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Wednesday, July 13, 2005

(So. A bit of exposition mixed with full disclosure. A couple months ago I went through a period of scouring the Internet in search of potential voters for the BlogPoll. I sent off a series of email invitations to people, a few of which went out to media members with their own blogs. I expected that these would be universally scoffed at and deleted. This expectation was largely met, except for one Warren St. John, who replied kindly and offered to send me a review copy of his book Rammer Jammer Yellow Hammer. Let it be known, then, that I'm predisposed to like Mr. St. John. He, in between writing things for the New York Times, deigned to reply to me and participate in the BlogPoll. I got to feel like a big shot by picking up a review copy of a book. He's also really nice.

I would like to think I'm enough of a hardass to slam
Rammer Jammer Yellow Hammer despite these facts, but since I'm not going to do anything of the sort I figure it's ethical to tell you that I think Warren St. John is an excellent man and since he sent me a book that I enjoyed very much I feel it is only polite to tell you about it.)

There is a rough divide between people that serves as the impetus for both Rammer Jammer Yellow Hammer and this review-type-thing stemming from the story of an elderly couple of Alabama fans who skipped their daughter's wedding to go to a football game against Tennessee, though they made the reception. Most people who run across this story are horrified. Most are horrified at the parents' callous treatment of their daughter. Some are horrified at the daughter forcing such a choice on the parents. As someone who has warned friends and family for years that Brian Doesn't Go To Fall Weddings, I side with the parents. To the world at large, this means that there is Something Wrong With Brian.

The review blurbs featured on Rammer Jammer Yellow Hammer's cover and day-glo neon insert page indicate that I have something of a disconnect with the world at large, who appear to be daughter-siders all. The quoted reviews tend to say things about St. John's "empathy for his subjects" (NYT) or discuss his successful foray into "Southern football mania" (Vanity Fair) to present Alabama fans in the "full frenzy of their nuthood" (NPR) so well that by the book's end, the "insanity makes just a little bit of sense" (Men's Health... Men's Health?), and thus pretty much miss the point entirely. St. John may have put on his pith helmet and hacked his way into the Alabama jungle to study the magnificent primates therein (I'll take this analogy sans racial overtones, if you don't mind), but Jane Goodall he ain't. The situation is more like if one particular gorilla decided to go to Columbia, get a swanky haircut, and then come back to study not the apes but rather himself via the lens provided by the natives.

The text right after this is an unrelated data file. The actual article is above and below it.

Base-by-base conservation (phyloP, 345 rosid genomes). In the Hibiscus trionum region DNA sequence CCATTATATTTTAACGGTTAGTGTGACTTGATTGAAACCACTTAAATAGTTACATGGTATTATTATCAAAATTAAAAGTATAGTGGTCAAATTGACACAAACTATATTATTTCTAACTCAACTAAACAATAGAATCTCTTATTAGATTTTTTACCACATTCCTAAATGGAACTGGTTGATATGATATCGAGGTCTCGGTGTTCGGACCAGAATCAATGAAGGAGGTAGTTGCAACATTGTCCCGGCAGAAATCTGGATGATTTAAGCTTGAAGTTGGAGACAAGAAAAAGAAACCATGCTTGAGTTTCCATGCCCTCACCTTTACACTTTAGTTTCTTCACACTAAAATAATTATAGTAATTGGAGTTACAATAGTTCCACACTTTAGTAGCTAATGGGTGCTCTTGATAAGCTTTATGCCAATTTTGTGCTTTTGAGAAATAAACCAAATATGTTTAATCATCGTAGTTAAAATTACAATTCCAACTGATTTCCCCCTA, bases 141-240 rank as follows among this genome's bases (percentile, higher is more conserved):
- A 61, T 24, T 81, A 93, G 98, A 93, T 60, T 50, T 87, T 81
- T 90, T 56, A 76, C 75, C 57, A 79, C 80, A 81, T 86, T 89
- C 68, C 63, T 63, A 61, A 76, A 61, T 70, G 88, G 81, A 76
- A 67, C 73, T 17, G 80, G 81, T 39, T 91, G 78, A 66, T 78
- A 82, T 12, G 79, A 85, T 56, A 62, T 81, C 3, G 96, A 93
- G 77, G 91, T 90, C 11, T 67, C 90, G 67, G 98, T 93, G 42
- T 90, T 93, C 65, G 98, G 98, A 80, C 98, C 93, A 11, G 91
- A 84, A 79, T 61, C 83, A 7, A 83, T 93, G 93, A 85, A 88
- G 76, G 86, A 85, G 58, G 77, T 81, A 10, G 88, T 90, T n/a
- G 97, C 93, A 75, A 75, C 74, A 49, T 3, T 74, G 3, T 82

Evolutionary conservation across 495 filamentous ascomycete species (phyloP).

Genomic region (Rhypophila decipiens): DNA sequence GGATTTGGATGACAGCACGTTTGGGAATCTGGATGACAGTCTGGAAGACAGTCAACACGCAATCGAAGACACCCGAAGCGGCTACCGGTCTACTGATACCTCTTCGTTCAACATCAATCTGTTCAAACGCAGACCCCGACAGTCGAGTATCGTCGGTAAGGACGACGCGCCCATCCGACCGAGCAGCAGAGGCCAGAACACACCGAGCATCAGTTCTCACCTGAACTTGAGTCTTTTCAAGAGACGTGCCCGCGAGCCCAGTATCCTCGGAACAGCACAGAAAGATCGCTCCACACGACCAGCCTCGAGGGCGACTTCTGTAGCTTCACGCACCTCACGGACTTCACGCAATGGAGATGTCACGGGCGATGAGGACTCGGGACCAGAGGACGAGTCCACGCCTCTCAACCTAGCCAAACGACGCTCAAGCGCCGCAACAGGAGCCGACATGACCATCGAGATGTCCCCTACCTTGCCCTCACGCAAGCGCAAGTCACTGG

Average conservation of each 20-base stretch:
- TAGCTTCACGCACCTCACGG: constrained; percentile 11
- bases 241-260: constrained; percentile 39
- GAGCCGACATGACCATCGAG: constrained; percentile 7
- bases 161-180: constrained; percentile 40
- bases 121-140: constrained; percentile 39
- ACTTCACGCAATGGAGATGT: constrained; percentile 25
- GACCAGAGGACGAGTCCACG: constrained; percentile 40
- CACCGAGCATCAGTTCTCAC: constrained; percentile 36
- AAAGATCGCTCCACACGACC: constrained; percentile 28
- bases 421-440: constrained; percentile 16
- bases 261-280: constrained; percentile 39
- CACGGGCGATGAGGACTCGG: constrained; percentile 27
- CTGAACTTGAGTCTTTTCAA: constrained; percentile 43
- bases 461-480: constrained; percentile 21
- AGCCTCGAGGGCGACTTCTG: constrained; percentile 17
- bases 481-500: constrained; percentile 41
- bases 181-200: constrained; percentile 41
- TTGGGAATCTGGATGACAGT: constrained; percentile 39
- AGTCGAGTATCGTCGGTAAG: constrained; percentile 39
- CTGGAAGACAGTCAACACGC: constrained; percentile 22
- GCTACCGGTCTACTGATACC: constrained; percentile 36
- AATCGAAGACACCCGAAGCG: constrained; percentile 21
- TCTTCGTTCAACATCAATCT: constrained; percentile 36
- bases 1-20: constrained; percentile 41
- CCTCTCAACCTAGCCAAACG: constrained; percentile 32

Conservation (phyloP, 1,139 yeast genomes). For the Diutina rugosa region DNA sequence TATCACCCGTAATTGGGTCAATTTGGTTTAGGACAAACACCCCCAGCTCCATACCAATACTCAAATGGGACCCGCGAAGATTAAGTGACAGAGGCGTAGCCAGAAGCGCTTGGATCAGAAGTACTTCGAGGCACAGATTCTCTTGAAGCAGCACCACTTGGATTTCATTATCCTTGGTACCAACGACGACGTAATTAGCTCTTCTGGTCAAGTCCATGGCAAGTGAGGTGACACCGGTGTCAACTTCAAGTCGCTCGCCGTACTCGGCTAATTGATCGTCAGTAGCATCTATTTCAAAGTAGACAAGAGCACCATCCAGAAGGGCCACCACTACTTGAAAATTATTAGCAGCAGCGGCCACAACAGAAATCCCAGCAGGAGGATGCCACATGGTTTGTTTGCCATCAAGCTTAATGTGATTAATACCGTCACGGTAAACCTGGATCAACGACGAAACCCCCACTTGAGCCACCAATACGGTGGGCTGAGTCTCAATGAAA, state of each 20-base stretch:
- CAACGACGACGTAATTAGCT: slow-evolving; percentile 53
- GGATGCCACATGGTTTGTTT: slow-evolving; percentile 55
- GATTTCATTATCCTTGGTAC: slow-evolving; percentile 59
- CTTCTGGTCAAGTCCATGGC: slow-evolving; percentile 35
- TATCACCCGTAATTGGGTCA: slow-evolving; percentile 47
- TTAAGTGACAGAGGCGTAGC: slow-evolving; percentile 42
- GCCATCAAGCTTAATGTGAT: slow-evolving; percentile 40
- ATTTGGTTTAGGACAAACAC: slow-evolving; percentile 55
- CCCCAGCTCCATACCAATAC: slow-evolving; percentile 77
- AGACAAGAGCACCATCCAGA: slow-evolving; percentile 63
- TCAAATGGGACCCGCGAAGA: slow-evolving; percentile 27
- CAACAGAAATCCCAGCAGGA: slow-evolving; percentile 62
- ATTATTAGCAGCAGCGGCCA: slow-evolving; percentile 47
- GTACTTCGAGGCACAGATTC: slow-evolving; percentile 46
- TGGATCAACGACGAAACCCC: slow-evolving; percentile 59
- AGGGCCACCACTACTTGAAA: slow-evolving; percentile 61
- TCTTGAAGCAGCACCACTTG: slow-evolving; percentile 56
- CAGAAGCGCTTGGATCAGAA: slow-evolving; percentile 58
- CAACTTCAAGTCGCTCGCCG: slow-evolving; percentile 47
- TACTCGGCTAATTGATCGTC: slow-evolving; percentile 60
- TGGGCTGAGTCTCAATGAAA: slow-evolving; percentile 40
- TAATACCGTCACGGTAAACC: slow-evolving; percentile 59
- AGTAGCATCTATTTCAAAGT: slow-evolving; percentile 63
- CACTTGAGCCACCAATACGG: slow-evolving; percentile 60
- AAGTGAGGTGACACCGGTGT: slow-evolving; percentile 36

The NPR review even mentions that St. John tackles his "subjects" "without condescension." Without condescension? How... what... what? How, in fact, does one condescend to himself? I have to wonder if these people missed the part in the book where St. John tracks down a wealthy developer whose only fanaticism more powerful than 'Bama is a desire to be home in Mobile an hour after the game. The developer allows St. John to watch his escape, which starts with two minutes left in every game. St. John's response: "I tell him I'll be there if the game isn't too close." That's, to use the parlance of our times, my dawg.